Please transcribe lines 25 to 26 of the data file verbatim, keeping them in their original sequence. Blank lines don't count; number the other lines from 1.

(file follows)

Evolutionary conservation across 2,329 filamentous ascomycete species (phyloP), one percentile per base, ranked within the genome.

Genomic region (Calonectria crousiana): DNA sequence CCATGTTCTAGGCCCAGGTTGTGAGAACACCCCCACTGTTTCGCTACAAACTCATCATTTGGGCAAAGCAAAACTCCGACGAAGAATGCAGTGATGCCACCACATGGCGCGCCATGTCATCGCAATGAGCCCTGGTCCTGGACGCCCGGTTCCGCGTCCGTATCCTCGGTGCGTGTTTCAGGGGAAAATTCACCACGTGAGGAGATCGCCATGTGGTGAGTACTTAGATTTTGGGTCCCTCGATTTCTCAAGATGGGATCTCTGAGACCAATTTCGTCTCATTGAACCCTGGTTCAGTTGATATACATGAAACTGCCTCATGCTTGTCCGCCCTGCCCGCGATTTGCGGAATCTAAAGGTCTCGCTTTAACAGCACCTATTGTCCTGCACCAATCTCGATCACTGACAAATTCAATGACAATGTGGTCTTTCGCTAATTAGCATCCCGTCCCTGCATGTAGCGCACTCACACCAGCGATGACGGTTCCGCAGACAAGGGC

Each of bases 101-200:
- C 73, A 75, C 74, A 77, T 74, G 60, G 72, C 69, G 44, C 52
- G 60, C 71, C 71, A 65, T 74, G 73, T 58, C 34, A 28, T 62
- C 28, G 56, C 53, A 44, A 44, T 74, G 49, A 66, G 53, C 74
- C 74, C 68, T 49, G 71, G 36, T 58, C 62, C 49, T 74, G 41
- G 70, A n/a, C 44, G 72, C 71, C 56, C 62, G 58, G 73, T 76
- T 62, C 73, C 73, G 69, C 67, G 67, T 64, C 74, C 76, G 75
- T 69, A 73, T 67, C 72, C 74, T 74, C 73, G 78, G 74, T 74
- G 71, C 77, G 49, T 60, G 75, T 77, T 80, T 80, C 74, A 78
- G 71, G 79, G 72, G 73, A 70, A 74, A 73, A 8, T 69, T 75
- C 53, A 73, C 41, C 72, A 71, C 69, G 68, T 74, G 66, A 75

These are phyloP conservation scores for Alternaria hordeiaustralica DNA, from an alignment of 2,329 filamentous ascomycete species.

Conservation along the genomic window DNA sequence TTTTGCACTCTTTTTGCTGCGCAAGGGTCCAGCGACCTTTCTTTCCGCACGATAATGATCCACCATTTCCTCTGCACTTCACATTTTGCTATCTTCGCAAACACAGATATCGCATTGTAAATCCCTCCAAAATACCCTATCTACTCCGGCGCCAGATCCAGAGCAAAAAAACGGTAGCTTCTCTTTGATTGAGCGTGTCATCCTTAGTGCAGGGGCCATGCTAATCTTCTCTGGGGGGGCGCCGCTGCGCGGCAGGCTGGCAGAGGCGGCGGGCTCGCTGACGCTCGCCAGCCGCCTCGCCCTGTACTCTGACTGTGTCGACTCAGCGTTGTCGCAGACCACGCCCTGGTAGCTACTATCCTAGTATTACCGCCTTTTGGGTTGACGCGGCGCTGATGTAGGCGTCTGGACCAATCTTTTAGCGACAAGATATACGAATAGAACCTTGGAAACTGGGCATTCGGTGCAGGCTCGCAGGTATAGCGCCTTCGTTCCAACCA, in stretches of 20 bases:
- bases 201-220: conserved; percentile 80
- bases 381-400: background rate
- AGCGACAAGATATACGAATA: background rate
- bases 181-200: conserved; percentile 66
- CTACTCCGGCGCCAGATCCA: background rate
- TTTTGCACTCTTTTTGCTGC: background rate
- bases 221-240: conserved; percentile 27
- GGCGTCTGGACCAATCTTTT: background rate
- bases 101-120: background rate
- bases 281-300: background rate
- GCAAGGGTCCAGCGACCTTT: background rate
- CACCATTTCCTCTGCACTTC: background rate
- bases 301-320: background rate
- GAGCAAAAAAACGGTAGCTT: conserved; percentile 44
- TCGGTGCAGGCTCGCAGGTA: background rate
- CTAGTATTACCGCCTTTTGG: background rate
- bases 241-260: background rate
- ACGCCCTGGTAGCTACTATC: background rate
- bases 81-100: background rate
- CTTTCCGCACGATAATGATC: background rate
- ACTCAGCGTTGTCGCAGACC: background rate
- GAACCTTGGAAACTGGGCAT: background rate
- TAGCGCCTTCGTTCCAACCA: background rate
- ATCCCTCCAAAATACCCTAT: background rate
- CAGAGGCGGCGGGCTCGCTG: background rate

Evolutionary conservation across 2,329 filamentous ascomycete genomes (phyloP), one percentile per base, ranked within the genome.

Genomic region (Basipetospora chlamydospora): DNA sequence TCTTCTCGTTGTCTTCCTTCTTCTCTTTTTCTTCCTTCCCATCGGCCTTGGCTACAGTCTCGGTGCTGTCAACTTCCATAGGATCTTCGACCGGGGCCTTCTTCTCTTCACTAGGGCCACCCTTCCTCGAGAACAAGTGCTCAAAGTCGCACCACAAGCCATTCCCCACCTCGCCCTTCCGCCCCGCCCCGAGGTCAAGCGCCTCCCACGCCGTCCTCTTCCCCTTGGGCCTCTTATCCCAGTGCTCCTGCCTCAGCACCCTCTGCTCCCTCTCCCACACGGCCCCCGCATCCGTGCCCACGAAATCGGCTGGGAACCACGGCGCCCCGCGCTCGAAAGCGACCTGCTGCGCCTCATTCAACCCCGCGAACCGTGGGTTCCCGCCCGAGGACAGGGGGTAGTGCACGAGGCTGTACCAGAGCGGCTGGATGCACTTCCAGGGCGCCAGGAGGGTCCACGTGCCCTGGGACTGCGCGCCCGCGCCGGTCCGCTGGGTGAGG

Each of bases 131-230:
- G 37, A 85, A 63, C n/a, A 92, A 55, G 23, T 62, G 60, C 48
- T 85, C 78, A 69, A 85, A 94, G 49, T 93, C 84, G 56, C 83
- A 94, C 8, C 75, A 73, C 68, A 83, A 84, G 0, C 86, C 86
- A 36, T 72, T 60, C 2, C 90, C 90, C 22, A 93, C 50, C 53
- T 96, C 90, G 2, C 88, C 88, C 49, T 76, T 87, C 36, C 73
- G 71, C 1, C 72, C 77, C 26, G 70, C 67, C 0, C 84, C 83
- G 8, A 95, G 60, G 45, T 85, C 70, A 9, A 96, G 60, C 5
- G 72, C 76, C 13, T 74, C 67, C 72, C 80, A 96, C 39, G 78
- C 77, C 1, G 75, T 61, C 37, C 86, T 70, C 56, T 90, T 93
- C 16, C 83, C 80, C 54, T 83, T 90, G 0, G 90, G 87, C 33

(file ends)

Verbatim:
- bases 281-300: background rate
- GCAAGGGTCCAGCGACCTTT: background rate